Interim Recovery Plan No. 187
Julie Patten and Andrew Brown
Department of Conservation and Land Management
Western Australian Threatened Species and Communities Unit WA, June 2004
Download the recovery plan
- Chiddarcooping Myriophyllum (Myriophyllum lapidicola) interim recovery plan 2004-2009 (PDF - 106 KB) | (RTF - 1.8 MB)
About the plan
The first collection of Myriophyllum lapidicola was made from a granite outcrop in a Class A Reserve north of Merredin by Ray Cranfield and Phil Spencer of the Western Australian Herbarium in 1989. Over 100 plants were found in a pool of water 70 cm long x 50 cm wide and 20-30 cm deep. For some years, below average rainfall in the region resulted in insufficient water runoff to fill the pool and plants were not relocated. However, in August 1996 after a wet winter, plants were found by Dr Stephen Hopper of the Botanic Garden and Parks Authority in the same pool in which it was originally located. Approximately 2000 plants were observed in a dense mat that covered 80% of the pool’s surface. In 1997 two additional populations were located in the Hunt ranges by Andrew Brown from the Western Australian Threatened Species and Communities Unit (WATSCU). Searches in subsequent years resulted in the discovery of a new population in 1998 and two more in 1999, bringing the total number of known populations to six. However, with the exception of one rock where two pools were located, each of these populations is limited to single pools on each rock.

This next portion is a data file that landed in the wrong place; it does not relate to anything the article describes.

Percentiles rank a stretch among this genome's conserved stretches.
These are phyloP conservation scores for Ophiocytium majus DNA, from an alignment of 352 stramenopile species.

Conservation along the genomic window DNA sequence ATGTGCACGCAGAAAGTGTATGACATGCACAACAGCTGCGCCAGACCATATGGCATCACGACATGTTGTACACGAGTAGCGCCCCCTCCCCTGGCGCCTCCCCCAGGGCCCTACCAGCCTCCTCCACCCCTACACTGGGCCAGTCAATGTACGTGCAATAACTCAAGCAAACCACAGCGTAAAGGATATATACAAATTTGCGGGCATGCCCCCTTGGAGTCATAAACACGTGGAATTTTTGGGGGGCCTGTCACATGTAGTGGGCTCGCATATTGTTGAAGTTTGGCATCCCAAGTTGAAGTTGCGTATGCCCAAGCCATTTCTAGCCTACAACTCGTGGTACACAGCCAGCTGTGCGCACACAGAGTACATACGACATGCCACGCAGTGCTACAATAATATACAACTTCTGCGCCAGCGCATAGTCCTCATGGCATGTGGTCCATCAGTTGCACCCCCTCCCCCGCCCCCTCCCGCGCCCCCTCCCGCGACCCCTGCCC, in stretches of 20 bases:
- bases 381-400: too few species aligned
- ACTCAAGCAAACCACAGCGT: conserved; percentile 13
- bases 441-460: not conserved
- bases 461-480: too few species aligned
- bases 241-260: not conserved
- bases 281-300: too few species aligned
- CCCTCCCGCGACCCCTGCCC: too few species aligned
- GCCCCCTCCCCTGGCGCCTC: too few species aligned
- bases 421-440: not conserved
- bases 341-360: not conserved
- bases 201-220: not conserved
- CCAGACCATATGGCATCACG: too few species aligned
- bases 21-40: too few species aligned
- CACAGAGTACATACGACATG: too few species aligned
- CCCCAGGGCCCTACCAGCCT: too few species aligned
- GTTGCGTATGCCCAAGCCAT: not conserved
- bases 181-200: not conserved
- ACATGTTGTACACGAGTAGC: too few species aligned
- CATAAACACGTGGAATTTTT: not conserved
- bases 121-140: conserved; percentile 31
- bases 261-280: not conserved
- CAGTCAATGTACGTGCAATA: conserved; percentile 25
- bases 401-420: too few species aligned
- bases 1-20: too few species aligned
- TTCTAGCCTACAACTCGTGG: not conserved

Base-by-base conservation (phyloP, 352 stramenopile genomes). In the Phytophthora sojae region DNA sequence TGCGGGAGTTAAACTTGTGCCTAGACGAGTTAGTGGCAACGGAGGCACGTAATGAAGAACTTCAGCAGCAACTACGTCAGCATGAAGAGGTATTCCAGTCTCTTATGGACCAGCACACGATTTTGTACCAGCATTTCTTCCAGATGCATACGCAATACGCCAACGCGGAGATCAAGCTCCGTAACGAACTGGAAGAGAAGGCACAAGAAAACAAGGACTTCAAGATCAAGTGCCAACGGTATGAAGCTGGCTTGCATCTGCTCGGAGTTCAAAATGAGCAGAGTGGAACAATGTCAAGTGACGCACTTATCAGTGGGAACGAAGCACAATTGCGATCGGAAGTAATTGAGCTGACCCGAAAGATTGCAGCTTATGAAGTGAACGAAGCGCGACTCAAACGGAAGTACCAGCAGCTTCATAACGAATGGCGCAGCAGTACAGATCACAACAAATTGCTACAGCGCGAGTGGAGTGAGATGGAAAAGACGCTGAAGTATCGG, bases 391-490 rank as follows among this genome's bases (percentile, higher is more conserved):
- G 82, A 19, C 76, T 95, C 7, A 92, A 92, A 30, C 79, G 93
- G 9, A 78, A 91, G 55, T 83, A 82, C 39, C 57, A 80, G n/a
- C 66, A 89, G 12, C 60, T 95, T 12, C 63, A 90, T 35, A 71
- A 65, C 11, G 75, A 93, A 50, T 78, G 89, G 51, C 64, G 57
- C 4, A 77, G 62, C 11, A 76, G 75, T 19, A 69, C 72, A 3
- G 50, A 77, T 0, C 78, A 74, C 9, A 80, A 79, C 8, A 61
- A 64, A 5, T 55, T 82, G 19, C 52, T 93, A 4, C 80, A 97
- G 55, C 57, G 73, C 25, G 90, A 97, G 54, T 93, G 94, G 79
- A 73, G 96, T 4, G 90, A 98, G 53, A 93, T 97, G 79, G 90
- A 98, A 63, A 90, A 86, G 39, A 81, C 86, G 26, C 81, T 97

Myriophyllum lapidicola is an ephemeral aquatic herb with long weak stems. Small, alternate, widely spaced leaves are confined to the upper parts of the stems and float on the surface of the water. The emergent leaves have pinkish, brown toning. Very small red flowers are located in the axils of the upper leaves. Myriophyllum lapidicola is closely allied to Granite Myriophyllum M. petraeum but differs in fruit shape, size and number of stamens, and leaf shape (Brown et al 1998).